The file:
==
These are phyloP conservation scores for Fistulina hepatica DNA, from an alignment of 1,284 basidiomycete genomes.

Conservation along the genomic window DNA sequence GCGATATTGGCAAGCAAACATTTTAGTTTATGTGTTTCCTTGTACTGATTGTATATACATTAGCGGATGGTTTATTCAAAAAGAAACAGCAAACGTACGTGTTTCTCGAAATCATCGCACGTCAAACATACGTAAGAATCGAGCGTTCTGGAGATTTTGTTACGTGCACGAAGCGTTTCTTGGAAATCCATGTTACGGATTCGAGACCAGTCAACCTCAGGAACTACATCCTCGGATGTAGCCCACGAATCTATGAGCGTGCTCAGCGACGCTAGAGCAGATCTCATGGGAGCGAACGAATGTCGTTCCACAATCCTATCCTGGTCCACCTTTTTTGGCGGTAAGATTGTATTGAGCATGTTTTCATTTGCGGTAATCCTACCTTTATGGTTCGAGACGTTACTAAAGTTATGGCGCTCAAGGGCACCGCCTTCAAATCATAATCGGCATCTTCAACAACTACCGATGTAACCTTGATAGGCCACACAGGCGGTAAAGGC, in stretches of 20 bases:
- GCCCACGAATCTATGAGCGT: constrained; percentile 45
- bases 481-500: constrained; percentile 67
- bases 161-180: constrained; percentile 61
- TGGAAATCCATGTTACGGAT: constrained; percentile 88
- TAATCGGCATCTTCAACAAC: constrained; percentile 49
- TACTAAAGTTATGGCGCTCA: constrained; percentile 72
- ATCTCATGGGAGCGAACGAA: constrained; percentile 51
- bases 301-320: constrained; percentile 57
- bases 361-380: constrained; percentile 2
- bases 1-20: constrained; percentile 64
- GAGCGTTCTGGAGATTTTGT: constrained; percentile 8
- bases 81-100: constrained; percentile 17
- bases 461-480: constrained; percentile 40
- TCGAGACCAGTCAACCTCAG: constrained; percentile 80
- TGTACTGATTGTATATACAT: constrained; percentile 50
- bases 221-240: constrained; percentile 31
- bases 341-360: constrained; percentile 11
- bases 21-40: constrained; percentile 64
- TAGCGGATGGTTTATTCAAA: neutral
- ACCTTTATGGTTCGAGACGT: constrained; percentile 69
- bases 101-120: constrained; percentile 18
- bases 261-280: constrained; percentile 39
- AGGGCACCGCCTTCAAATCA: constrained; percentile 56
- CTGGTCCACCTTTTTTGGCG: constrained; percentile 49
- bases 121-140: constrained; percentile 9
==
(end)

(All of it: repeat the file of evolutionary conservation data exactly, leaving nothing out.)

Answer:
These are phyloP conservation scores for Fistulina hepatica DNA, from an alignment of 1,284 basidiomycete genomes.

Conservation along the genomic window DNA sequence GCGATATTGGCAAGCAAACATTTTAGTTTATGTGTTTCCTTGTACTGATTGTATATACATTAGCGGATGGTTTATTCAAAAAGAAACAGCAAACGTACGTGTTTCTCGAAATCATCGCACGTCAAACATACGTAAGAATCGAGCGTTCTGGAGATTTTGTTACGTGCACGAAGCGTTTCTTGGAAATCCATGTTACGGATTCGAGACCAGTCAACCTCAGGAACTACATCCTCGGATGTAGCCCACGAATCTATGAGCGTGCTCAGCGACGCTAGAGCAGATCTCATGGGAGCGAACGAATGTCGTTCCACAATCCTATCCTGGTCCACCTTTTTTGGCGGTAAGATTGTATTGAGCATGTTTTCATTTGCGGTAATCCTACCTTTATGGTTCGAGACGTTACTAAAGTTATGGCGCTCAAGGGCACCGCCTTCAAATCATAATCGGCATCTTCAACAACTACCGATGTAACCTTGATAGGCCACACAGGCGGTAAAGGC, in stretches of 20 bases:
- GCCCACGAATCTATGAGCGT: constrained; percentile 45
- bases 481-500: constrained; percentile 67
- bases 161-180: constrained; percentile 61
- TGGAAATCCATGTTACGGAT: constrained; percentile 88
- TAATCGGCATCTTCAACAAC: constrained; percentile 49
- TACTAAAGTTATGGCGCTCA: constrained; percentile 72
- ATCTCATGGGAGCGAACGAA: constrained; percentile 51
- bases 301-320: constrained; percentile 57
- bases 361-380: constrained; percentile 2
- bases 1-20: constrained; percentile 64
- GAGCGTTCTGGAGATTTTGT: constrained; percentile 8
- bases 81-100: constrained; percentile 17
- bases 461-480: constrained; percentile 40
- TCGAGACCAGTCAACCTCAG: constrained; percentile 80
- TGTACTGATTGTATATACAT: constrained; percentile 50
- bases 221-240: constrained; percentile 31
- bases 341-360: constrained; percentile 11
- bases 21-40: constrained; percentile 64
- TAGCGGATGGTTTATTCAAA: neutral
- ACCTTTATGGTTCGAGACGT: constrained; percentile 69
- bases 101-120: constrained; percentile 18
- bases 261-280: constrained; percentile 39
- AGGGCACCGCCTTCAAATCA: constrained; percentile 56
- CTGGTCCACCTTTTTTGGCG: constrained; percentile 49
- bases 121-140: constrained; percentile 9